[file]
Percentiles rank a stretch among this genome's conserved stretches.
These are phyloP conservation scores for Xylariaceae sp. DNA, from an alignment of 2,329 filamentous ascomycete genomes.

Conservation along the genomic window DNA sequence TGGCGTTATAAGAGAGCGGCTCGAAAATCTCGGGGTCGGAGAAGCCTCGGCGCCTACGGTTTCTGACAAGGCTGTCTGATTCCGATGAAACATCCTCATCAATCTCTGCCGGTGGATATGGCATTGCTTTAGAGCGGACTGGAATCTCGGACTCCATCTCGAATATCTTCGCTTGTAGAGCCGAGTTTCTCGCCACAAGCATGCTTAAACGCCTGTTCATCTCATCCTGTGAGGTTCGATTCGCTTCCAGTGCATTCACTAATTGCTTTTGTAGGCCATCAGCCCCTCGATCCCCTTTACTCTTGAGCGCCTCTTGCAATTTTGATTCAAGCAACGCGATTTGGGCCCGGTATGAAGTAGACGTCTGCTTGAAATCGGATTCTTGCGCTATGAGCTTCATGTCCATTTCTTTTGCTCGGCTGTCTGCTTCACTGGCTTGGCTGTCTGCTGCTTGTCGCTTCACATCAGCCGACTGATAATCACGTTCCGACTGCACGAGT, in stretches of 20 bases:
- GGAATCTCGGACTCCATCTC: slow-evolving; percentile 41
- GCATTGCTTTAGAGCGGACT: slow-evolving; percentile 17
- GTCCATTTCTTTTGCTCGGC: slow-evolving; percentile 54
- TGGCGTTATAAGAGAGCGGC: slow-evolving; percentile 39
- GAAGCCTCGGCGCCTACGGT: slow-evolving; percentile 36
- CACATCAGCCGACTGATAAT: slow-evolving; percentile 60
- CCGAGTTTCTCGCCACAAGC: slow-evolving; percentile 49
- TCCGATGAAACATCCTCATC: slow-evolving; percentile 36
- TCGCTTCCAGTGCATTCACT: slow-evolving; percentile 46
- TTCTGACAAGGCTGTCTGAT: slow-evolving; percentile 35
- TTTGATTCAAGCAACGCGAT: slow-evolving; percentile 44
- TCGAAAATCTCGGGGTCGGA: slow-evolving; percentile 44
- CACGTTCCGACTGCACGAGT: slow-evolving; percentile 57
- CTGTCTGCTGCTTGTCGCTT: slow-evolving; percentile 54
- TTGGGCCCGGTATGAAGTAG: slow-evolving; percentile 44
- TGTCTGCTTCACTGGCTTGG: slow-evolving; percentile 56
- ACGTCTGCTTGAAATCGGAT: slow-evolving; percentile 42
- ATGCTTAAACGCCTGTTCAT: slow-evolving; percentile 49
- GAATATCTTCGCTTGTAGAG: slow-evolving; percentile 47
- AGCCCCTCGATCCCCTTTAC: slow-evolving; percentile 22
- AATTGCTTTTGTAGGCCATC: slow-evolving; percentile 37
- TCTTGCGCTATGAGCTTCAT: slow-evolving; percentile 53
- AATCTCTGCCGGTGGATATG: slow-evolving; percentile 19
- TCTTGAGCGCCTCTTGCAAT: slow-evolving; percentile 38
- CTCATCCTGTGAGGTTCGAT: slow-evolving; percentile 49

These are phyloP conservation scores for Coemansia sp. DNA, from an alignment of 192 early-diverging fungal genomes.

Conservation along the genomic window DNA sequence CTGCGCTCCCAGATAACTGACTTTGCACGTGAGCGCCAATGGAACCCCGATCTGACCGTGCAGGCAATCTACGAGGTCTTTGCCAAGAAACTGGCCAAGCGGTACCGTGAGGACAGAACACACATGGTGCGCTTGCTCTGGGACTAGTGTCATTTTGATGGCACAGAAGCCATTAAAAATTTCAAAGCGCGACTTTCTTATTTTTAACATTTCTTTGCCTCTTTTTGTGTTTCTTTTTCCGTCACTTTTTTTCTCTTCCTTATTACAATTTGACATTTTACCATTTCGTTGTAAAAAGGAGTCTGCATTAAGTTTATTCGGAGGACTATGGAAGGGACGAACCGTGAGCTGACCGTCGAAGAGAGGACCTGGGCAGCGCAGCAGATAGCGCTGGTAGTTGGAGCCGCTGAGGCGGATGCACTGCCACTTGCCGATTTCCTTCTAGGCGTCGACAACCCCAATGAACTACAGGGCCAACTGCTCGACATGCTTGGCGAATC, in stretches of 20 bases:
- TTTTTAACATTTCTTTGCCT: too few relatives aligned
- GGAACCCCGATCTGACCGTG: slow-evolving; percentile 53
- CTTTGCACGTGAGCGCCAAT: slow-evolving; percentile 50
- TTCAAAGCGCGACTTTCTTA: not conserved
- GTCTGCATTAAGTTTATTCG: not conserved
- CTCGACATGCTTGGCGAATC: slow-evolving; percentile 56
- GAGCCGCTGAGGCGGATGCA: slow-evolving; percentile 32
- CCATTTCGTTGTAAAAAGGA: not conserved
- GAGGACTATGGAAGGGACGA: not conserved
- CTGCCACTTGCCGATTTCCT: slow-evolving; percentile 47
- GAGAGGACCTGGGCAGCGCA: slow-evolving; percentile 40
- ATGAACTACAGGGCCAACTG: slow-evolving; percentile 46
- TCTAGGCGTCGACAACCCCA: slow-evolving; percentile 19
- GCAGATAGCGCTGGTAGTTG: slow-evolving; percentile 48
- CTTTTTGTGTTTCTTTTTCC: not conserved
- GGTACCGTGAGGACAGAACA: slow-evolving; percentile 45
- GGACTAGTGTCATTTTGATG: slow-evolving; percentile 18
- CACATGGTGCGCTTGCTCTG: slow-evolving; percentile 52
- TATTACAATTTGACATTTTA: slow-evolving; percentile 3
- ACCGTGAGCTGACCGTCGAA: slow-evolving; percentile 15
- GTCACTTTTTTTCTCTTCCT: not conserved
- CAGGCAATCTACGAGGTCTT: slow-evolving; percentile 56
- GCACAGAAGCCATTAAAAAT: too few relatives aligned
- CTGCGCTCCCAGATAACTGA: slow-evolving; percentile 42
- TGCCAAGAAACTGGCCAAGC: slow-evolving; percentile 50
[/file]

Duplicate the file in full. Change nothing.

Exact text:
Percentiles rank a stretch among this genome's conserved stretches.
These are phyloP conservation scores for Xylariaceae sp. DNA, from an alignment of 2,329 filamentous ascomycete genomes.

Conservation along the genomic window DNA sequence TGGCGTTATAAGAGAGCGGCTCGAAAATCTCGGGGTCGGAGAAGCCTCGGCGCCTACGGTTTCTGACAAGGCTGTCTGATTCCGATGAAACATCCTCATCAATCTCTGCCGGTGGATATGGCATTGCTTTAGAGCGGACTGGAATCTCGGACTCCATCTCGAATATCTTCGCTTGTAGAGCCGAGTTTCTCGCCACAAGCATGCTTAAACGCCTGTTCATCTCATCCTGTGAGGTTCGATTCGCTTCCAGTGCATTCACTAATTGCTTTTGTAGGCCATCAGCCCCTCGATCCCCTTTACTCTTGAGCGCCTCTTGCAATTTTGATTCAAGCAACGCGATTTGGGCCCGGTATGAAGTAGACGTCTGCTTGAAATCGGATTCTTGCGCTATGAGCTTCATGTCCATTTCTTTTGCTCGGCTGTCTGCTTCACTGGCTTGGCTGTCTGCTGCTTGTCGCTTCACATCAGCCGACTGATAATCACGTTCCGACTGCACGAGT, in stretches of 20 bases:
- GGAATCTCGGACTCCATCTC: slow-evolving; percentile 41
- GCATTGCTTTAGAGCGGACT: slow-evolving; percentile 17
- GTCCATTTCTTTTGCTCGGC: slow-evolving; percentile 54
- TGGCGTTATAAGAGAGCGGC: slow-evolving; percentile 39
- GAAGCCTCGGCGCCTACGGT: slow-evolving; percentile 36
- CACATCAGCCGACTGATAAT: slow-evolving; percentile 60
- CCGAGTTTCTCGCCACAAGC: slow-evolving; percentile 49
- TCCGATGAAACATCCTCATC: slow-evolving; percentile 36
- TCGCTTCCAGTGCATTCACT: slow-evolving; percentile 46
- TTCTGACAAGGCTGTCTGAT: slow-evolving; percentile 35
- TTTGATTCAAGCAACGCGAT: slow-evolving; percentile 44
- TCGAAAATCTCGGGGTCGGA: slow-evolving; percentile 44
- CACGTTCCGACTGCACGAGT: slow-evolving; percentile 57
- CTGTCTGCTGCTTGTCGCTT: slow-evolving; percentile 54
- TTGGGCCCGGTATGAAGTAG: slow-evolving; percentile 44
- TGTCTGCTTCACTGGCTTGG: slow-evolving; percentile 56
- ACGTCTGCTTGAAATCGGAT: slow-evolving; percentile 42
- ATGCTTAAACGCCTGTTCAT: slow-evolving; percentile 49
- GAATATCTTCGCTTGTAGAG: slow-evolving; percentile 47
- AGCCCCTCGATCCCCTTTAC: slow-evolving; percentile 22
- AATTGCTTTTGTAGGCCATC: slow-evolving; percentile 37
- TCTTGCGCTATGAGCTTCAT: slow-evolving; percentile 53
- AATCTCTGCCGGTGGATATG: slow-evolving; percentile 19
- TCTTGAGCGCCTCTTGCAAT: slow-evolving; percentile 38
- CTCATCCTGTGAGGTTCGAT: slow-evolving; percentile 49

These are phyloP conservation scores for Coemansia sp. DNA, from an alignment of 192 early-diverging fungal genomes.

Conservation along the genomic window DNA sequence CTGCGCTCCCAGATAACTGACTTTGCACGTGAGCGCCAATGGAACCCCGATCTGACCGTGCAGGCAATCTACGAGGTCTTTGCCAAGAAACTGGCCAAGCGGTACCGTGAGGACAGAACACACATGGTGCGCTTGCTCTGGGACTAGTGTCATTTTGATGGCACAGAAGCCATTAAAAATTTCAAAGCGCGACTTTCTTATTTTTAACATTTCTTTGCCTCTTTTTGTGTTTCTTTTTCCGTCACTTTTTTTCTCTTCCTTATTACAATTTGACATTTTACCATTTCGTTGTAAAAAGGAGTCTGCATTAAGTTTATTCGGAGGACTATGGAAGGGACGAACCGTGAGCTGACCGTCGAAGAGAGGACCTGGGCAGCGCAGCAGATAGCGCTGGTAGTTGGAGCCGCTGAGGCGGATGCACTGCCACTTGCCGATTTCCTTCTAGGCGTCGACAACCCCAATGAACTACAGGGCCAACTGCTCGACATGCTTGGCGAATC, in stretches of 20 bases:
- TTTTTAACATTTCTTTGCCT: too few relatives aligned
- GGAACCCCGATCTGACCGTG: slow-evolving; percentile 53
- CTTTGCACGTGAGCGCCAAT: slow-evolving; percentile 50
- TTCAAAGCGCGACTTTCTTA: not conserved
- GTCTGCATTAAGTTTATTCG: not conserved
- CTCGACATGCTTGGCGAATC: slow-evolving; percentile 56
- GAGCCGCTGAGGCGGATGCA: slow-evolving; percentile 32
- CCATTTCGTTGTAAAAAGGA: not conserved
- GAGGACTATGGAAGGGACGA: not conserved
- CTGCCACTTGCCGATTTCCT: slow-evolving; percentile 47
- GAGAGGACCTGGGCAGCGCA: slow-evolving; percentile 40
- ATGAACTACAGGGCCAACTG: slow-evolving; percentile 46
- TCTAGGCGTCGACAACCCCA: slow-evolving; percentile 19
- GCAGATAGCGCTGGTAGTTG: slow-evolving; percentile 48
- CTTTTTGTGTTTCTTTTTCC: not conserved
- GGTACCGTGAGGACAGAACA: slow-evolving; percentile 45
- GGACTAGTGTCATTTTGATG: slow-evolving; percentile 18
- CACATGGTGCGCTTGCTCTG: slow-evolving; percentile 52
- TATTACAATTTGACATTTTA: slow-evolving; percentile 3
- ACCGTGAGCTGACCGTCGAA: slow-evolving; percentile 15
- GTCACTTTTTTTCTCTTCCT: not conserved
- CAGGCAATCTACGAGGTCTT: slow-evolving; percentile 56
- GCACAGAAGCCATTAAAAAT: too few relatives aligned
- CTGCGCTCCCAGATAACTGA: slow-evolving; percentile 42
- TGCCAAGAAACTGGCCAAGC: slow-evolving; percentile 50